Dear Editor,

Preterm birth is a worldwide health challenge. One in ten neonates is born before 37 weeks of gestation. It is a tremendous burden on the health system as well as on families. Approximately 1 million neonates die, following preterm birth complications. Moreover, many survivors face health problems including hearing, visual, cognitive as well as learning impairment1. In almost all countries that have valid and reliable data gathering systems, the incidence of preterm birth has been shown to increase over time. Multiple pregnancies, the rising age of pregnancy and the use of new methods of artificial reproductive technology are among the causes of the increasing incidence of preterm births2.

Midwives are one of the core elements of the health workforce. They have demonstrated a role in the health of women and newborns. Sandall et al.3 in their systematic review showed that midwifery-led care can improve several maternal and newborn outcomes. According to the World Health Organization (WHO), women who received midwifery care by skilled and professional midwifery team members, are 16% less likely to lose their newborns and 24% less likely to experience preterm labor4. Although well-designed studies show the positive effect of midwifery-led care on maternal and newborn outcomes, the direct and indirect roles of midwives on preterm newborns’ health has been neglected.

It is suggested that the impairment of the mother’s mental health during the early and late postpartum period and her inability to adjust to the mother’s role, affect mother–infant attachment and the infant’s future abilities5. Midwives have a considerable role in supporting mothers during the postpartum period. Despite the introduction and implementation of family-centered care, neonatal intensive care units (NICUs) remain stressful environments for the mothers. The mother after preterm childbirth is vulnerable and mentally fragile. Preterm birth is a traumatic event and considered an important risk factor for postpartum depression. The evidence shows that mothers with preterm childbirth are at higher risk of postpartum depression and even post-traumatic stress disorders than mothers who gave birth at term6. Midwives have a unique role in supporting mothers. They can identify parents in the NICUs who have mental health risk factors and provide supportive interventions and implement follow-up after the mother’s discharge. With timely screening and referring as well as encouraging mothers for breastfeeding and via kangaroo care, midwives can play a key role in improving mothers’ mental health. In order to alleviate mothers’ stress, competent midwives can provide counselling with use of different methods including cognitive behavior therapy, mindfulness etc.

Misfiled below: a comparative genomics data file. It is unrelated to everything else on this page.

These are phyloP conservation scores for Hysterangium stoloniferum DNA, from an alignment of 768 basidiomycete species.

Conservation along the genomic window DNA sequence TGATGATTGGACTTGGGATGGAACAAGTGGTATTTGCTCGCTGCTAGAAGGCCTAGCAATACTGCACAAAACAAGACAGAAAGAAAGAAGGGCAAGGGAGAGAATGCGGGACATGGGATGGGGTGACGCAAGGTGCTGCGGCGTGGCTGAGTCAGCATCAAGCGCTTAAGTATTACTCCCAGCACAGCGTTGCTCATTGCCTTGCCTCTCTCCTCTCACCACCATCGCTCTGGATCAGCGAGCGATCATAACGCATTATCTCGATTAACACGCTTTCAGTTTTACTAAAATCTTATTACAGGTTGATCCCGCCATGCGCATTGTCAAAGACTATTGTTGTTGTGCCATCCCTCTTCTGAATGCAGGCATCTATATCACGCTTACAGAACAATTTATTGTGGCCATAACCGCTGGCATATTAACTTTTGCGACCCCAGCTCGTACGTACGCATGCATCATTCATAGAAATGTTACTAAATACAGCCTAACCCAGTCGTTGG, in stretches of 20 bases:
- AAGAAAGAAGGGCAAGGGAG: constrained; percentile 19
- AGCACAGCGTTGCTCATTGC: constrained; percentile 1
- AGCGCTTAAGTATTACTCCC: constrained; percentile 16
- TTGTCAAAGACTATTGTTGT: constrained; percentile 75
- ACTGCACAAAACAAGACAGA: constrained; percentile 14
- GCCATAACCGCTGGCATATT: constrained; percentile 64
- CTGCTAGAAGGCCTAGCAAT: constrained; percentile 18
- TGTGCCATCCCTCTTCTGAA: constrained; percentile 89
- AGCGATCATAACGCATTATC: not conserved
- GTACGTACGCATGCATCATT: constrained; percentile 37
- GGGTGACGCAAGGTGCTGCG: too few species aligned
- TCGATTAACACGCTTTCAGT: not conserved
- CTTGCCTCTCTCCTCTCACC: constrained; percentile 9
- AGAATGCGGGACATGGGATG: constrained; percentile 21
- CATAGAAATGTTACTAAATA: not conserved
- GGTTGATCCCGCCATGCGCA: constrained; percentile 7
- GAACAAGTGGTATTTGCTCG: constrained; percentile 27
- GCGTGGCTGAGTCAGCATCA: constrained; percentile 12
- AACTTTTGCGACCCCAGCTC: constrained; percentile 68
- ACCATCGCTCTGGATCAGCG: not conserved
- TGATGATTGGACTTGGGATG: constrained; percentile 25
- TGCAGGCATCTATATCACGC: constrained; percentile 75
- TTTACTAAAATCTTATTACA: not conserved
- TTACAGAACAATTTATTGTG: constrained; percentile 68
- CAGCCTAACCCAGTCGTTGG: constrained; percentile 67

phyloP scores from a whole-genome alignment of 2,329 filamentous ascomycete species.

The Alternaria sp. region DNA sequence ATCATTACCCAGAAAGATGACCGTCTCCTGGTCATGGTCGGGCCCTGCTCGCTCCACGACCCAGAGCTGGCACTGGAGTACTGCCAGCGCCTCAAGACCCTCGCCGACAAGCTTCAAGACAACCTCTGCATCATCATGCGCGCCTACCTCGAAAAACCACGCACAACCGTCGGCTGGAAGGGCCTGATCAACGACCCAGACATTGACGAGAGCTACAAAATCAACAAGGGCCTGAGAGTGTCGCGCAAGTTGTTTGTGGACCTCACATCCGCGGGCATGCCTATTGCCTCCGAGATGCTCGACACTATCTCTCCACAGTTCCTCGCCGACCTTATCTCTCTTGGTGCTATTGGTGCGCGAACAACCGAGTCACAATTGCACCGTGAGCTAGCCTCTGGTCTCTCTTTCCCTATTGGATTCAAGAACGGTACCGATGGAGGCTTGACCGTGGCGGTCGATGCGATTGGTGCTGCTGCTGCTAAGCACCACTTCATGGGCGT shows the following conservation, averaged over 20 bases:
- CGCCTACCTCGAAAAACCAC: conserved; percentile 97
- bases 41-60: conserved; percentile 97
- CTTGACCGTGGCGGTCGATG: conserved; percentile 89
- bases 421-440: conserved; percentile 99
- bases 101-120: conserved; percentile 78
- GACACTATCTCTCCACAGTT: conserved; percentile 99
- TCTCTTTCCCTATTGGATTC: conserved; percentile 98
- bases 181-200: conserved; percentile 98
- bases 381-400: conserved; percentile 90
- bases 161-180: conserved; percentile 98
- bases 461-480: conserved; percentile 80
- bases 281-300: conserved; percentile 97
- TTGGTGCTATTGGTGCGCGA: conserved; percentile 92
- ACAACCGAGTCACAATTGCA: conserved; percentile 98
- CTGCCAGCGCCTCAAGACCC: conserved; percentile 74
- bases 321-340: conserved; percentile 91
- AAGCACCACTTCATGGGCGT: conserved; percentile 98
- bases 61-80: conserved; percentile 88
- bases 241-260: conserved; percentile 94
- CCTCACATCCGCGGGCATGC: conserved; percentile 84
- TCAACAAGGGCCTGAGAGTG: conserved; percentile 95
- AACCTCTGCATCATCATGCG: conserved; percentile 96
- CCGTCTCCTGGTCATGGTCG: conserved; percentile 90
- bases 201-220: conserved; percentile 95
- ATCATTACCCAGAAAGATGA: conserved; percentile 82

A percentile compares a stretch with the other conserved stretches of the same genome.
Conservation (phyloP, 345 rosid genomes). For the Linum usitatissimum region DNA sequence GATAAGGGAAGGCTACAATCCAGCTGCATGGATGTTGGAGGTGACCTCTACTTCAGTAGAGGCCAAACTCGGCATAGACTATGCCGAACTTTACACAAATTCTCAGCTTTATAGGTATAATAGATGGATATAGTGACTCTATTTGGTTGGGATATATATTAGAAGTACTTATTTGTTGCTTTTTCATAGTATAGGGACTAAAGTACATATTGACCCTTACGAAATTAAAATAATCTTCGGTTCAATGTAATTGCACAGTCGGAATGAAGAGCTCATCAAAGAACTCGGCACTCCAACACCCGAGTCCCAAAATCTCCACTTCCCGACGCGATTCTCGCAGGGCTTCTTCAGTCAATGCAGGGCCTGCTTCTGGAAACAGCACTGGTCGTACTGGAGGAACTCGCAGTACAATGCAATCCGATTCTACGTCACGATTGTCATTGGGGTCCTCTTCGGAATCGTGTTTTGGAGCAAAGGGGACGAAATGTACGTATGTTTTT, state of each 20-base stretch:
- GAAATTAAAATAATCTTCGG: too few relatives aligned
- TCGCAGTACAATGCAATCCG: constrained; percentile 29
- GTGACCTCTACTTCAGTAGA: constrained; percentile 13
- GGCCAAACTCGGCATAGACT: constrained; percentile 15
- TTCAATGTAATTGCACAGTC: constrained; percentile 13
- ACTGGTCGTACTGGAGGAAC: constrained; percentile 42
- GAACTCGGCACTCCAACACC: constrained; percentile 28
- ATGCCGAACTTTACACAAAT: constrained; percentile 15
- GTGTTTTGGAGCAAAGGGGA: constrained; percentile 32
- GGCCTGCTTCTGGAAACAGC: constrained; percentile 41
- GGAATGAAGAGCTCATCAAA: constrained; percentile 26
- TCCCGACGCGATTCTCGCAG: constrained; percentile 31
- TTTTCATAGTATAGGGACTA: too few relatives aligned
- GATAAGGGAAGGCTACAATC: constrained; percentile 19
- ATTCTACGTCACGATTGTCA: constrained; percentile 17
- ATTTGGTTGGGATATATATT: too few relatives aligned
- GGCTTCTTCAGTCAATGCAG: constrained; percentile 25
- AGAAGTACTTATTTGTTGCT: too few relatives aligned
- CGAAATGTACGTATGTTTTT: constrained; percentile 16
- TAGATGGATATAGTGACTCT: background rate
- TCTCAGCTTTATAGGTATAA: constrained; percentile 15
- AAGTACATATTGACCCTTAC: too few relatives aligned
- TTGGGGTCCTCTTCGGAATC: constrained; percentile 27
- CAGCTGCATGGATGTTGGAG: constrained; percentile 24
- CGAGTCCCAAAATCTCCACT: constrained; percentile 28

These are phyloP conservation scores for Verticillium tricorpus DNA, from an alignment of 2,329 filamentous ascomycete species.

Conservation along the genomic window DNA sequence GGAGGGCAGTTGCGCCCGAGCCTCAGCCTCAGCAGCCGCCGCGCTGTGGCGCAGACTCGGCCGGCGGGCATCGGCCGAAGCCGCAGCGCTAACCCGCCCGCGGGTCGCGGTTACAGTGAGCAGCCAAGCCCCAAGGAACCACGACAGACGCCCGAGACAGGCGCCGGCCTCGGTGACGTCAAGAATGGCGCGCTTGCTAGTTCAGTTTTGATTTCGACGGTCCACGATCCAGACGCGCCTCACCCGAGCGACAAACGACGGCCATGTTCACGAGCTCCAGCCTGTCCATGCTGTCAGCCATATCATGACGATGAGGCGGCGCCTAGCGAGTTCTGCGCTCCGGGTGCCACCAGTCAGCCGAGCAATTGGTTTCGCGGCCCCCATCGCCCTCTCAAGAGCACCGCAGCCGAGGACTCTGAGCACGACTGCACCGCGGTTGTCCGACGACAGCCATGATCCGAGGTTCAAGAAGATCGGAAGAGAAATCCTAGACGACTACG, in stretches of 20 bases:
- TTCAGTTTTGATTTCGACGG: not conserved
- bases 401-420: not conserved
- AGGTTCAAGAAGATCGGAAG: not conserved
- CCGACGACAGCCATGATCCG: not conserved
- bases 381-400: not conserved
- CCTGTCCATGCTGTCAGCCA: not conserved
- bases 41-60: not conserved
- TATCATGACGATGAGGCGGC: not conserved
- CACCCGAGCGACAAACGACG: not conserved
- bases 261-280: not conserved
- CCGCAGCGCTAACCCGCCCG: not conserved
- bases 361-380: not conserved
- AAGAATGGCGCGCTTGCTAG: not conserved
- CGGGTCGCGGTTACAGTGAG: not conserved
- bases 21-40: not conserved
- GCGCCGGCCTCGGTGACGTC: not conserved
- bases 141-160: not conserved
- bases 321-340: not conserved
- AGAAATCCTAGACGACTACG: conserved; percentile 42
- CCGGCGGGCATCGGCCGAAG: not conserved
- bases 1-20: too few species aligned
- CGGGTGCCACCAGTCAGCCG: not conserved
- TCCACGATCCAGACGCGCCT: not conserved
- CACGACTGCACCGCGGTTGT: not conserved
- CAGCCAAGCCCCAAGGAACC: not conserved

The beneficial effect of breastfeeding is well documented. Breast milk may improve brain connectivity and protect the newborn from neurocognitive impairment7. Mothers who had preterm childbearing, experienced different emotions including feeling guilty, fear, anger and avoidance. An inverse correlation exists between postpartum depression and breastfeeding. Long-term exclusive breastfeeding may be associated with decreased rates of post-partum depression in adult and adolescent mothers8. Re-hospitalization of preterm newborns owing to feeding problems is a common challenge with a substantial burden on the health system and families9. Promoting breastfeeding is an integral part of a midwife’s role.

Kangaroo mother care (KMC) is a healthcare strategy for premature and low birth weight infants that includes skin-to-skin contact between mother and infant. It is a highly effective, low-cost intervention that forms part of the care for small newborns across the globe. In low- and middle-income countries, effective affordable care is necessary for reducing neonatal morbidity and mortality, especially with regard to premature infants10. WHO recommends the implementation of KMC for all stable preterm newborns. Recently, the WHO immediate KMC working group published an article which showed that immediate Kangaroo care is an effective method for reducing neonate mortality11.

Nearly 80% of preterm births occur in the less developed countries2. Apart from skilled workforce and budget shortages, these countries face inefficient data registry systems. Midwives can be considered a valuable resource for assistance with data organization and recording, in every setting. Midwives can provide safe, stable, nurturing relationships between mother and newborn and alleviate parents’ emotional disorders. By providing exclusive breastfeeding and kangaroo care, midwives can support optimum growth and development of preterm newborns. Midwifery education needs re-orientation to include courses on preterm newborns in undergraduate as well as postgraduate midwifery programs.

Investing in midwifery education and enhancing the abilities of the midwifery workforce, can improve the next generation’s health.